Community Agriculture Alliance: Ranchers contribute to economy in many ways
I was recently asked how much I estimate ranch sales bring to our local economy. Thinking about the ripple effect of that — from the smaller ranch owners, who come in and do clean up, remodels, contribute to various non-profits, etc., to the larger ranch owners, who build new buildings, construct fences, develop springs, hire ranch managers, etc. — I began to think of my own ranching operation and those of the other local cattlewomen. Not only do our ranching businesses — large or small, new or established — contribute to the local economy, they contribute to some of the intangibles that are difficult to value.
Perhaps one of the most obvious benefits local ranchers bring to our area is the protection of open space from intense development. By default, ranchers need large sections of land to support haying and grazing operations. Though land and animal management procedures can vary from ranch to ranch, nearly all are based on a common foundation — the sustainability of the land to support the animals through long periods of time.
Most ranchers incorporate ultra-long-term practices to ensure their businesses can survive during the extremes, such as drought and extended winter feeding. If you’re looking for a lesson in sustainability, look to a local rancher. The conversion of grass to protein on our local ranches requires a lot of open space, and it translates to some of the most pleasing scenery in the state. These scenic vistas attract visitors and new residents, directly contributing to our local economy. Can I pin a number on that? Not really, but it is certainly valuable.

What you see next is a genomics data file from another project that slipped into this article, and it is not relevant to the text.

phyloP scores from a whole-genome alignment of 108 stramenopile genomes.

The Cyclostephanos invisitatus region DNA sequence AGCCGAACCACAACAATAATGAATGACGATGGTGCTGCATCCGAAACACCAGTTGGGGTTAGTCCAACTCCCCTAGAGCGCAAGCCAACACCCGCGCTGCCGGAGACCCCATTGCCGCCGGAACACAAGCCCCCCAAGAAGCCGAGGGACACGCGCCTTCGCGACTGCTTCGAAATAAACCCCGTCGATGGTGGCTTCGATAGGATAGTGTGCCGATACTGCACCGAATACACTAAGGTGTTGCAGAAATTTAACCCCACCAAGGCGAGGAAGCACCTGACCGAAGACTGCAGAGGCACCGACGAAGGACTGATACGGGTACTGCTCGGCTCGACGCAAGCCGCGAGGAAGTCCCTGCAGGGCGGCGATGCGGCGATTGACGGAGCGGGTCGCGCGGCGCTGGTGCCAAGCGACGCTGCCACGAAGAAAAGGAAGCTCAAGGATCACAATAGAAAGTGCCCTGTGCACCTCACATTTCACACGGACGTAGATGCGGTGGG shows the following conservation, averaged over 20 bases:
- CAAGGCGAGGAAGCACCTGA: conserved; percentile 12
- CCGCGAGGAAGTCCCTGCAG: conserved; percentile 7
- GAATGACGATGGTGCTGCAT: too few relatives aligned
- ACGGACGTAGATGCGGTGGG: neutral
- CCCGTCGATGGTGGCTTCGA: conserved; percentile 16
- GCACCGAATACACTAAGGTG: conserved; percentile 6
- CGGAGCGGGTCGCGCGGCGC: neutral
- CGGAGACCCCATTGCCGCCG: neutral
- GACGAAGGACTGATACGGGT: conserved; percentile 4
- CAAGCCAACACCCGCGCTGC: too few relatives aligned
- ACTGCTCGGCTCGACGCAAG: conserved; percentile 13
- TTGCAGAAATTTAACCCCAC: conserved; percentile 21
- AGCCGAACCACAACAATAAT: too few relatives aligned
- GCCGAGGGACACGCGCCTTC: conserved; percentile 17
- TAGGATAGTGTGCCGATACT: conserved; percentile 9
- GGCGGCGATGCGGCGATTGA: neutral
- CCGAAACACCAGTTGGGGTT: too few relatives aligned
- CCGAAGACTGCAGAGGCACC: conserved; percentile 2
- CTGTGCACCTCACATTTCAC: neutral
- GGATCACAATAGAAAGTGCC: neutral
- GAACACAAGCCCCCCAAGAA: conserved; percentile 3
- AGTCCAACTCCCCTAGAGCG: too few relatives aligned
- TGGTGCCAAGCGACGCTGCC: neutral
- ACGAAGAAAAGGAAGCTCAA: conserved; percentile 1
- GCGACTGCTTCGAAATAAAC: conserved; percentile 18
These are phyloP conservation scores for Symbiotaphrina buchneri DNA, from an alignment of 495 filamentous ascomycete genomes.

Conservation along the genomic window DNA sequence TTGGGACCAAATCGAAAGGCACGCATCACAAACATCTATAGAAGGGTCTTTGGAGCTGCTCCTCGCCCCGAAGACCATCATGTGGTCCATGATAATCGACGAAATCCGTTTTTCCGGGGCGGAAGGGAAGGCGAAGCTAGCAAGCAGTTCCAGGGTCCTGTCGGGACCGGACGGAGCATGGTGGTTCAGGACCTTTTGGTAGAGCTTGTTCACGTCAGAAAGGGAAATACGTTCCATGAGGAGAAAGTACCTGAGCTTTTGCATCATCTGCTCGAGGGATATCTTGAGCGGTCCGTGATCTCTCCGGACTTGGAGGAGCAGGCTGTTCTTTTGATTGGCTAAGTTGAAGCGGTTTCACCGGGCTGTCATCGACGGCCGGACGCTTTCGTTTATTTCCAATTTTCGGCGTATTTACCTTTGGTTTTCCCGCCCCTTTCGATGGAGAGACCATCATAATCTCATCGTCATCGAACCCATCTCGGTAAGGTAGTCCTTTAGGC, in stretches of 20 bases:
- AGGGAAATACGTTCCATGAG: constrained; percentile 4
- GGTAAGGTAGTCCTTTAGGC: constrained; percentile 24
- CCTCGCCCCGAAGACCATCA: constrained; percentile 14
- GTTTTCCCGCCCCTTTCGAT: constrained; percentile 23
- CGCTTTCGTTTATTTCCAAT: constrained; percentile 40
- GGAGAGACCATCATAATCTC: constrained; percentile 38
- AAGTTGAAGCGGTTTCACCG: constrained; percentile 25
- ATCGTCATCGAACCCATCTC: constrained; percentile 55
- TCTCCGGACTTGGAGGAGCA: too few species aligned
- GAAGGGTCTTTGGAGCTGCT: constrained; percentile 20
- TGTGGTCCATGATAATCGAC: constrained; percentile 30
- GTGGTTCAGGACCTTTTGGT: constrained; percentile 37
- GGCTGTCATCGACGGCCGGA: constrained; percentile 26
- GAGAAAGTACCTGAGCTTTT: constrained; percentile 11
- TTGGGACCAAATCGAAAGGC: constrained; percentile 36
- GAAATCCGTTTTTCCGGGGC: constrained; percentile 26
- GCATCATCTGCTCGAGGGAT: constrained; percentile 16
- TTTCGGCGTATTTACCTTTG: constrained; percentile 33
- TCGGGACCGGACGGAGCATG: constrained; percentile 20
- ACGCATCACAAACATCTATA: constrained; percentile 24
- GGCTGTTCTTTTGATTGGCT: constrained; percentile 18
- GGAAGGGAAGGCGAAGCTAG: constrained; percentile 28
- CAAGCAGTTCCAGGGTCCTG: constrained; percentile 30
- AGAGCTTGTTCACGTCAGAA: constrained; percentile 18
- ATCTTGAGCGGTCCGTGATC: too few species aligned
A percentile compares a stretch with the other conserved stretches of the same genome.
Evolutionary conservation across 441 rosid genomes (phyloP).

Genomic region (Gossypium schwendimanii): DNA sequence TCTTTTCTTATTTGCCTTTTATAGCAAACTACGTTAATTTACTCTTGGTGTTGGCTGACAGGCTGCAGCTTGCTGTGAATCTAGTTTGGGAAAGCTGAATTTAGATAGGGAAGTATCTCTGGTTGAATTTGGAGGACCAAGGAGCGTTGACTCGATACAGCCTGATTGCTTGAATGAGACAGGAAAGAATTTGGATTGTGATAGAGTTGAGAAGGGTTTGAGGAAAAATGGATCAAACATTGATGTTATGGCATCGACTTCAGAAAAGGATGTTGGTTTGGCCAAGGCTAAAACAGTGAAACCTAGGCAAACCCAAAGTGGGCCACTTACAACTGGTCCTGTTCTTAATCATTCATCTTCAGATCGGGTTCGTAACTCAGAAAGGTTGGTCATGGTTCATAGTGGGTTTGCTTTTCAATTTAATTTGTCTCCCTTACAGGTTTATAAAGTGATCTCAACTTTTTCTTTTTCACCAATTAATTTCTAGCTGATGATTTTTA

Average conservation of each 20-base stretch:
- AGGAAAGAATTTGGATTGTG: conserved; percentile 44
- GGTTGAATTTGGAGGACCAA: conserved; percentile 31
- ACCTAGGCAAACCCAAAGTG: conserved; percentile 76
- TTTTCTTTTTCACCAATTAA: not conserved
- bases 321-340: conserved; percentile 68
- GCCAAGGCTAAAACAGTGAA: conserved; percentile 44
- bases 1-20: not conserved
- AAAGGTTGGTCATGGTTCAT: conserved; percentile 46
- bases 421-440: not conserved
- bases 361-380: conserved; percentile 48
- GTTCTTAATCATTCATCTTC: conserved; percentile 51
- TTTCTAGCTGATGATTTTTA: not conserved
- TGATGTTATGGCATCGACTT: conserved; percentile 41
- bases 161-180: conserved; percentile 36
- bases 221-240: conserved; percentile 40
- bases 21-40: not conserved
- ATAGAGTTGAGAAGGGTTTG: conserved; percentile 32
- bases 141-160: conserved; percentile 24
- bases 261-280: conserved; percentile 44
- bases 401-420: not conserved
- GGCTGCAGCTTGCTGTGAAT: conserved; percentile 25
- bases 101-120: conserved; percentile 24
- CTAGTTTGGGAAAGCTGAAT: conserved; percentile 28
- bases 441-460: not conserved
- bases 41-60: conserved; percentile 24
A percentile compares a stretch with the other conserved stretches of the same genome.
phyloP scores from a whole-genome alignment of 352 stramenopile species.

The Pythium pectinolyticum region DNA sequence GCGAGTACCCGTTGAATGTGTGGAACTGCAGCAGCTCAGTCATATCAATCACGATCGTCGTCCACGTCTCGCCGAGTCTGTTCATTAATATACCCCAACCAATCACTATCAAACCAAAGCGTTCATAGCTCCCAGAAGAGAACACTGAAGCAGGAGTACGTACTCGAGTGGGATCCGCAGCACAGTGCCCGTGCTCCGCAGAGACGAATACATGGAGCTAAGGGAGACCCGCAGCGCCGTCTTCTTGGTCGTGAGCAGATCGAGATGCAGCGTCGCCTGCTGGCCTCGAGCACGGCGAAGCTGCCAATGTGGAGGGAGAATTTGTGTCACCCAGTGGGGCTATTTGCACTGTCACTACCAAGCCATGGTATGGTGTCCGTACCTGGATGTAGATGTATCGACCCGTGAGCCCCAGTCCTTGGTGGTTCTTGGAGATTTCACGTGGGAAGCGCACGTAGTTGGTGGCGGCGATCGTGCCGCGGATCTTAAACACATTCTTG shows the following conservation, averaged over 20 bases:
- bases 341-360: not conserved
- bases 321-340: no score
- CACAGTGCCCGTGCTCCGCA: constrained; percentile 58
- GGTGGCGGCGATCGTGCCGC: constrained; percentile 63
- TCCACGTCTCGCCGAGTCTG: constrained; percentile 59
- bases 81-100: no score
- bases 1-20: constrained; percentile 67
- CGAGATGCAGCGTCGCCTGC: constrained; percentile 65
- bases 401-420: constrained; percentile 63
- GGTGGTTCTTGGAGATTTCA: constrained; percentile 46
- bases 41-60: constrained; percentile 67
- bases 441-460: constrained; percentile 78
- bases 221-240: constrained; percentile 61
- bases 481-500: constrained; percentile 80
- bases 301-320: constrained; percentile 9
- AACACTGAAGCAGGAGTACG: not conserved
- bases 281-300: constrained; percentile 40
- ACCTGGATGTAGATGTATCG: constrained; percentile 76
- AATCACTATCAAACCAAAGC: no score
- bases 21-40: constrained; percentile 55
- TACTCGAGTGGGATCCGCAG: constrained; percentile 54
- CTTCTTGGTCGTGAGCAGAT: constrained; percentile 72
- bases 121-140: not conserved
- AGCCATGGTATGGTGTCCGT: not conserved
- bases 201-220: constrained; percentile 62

Things such as tires, grain, fuel and veterinary supplies come to mind when I think of the tangible contributions ranchers make to the local economy. When you add up all the tires on a ranch, it can be a whopping number: There are 18 on the semi used to haul cattle to summer pasture, four odd-sized tires on the swather that cuts the hay, four on each of many tractors, plus multiple ranch trucks and numerous four-wheelers and ATV’s. While most ranchers can do mechanical work to varying degrees, when a breakdown happens, time is money, so we gladly contribute heavily to the local mechanics.
Feed and vet supplies on a large scale are a necessity on a ranch; annual feed and supplement costs are among the largest expenses a rancher has. Thoough recent trends show locals purchasing their products a little closer to home, most of the products produced on area ranches are purchased by non-local buyers. Regardless of the end-user, that money stays in the local economy, because the majority of a rancher’s expenditures are very local.
It would be difficult for me to quantify how the area ranching operations affect the local economy; that’s the purview of our local economist, Scott Ford. But it is easy to see the contribution local ranchers and ranches make to our economy is positive, the very least being the use and resulting preservation of landscapes we cherish here in northwest Colorado.
Christy Belton is a member of the Routt County Cattlewomen. She is a ranch broker with Ranch Marketing Associates and also helps her husband raise cattle and hay in the Elk River Valley.
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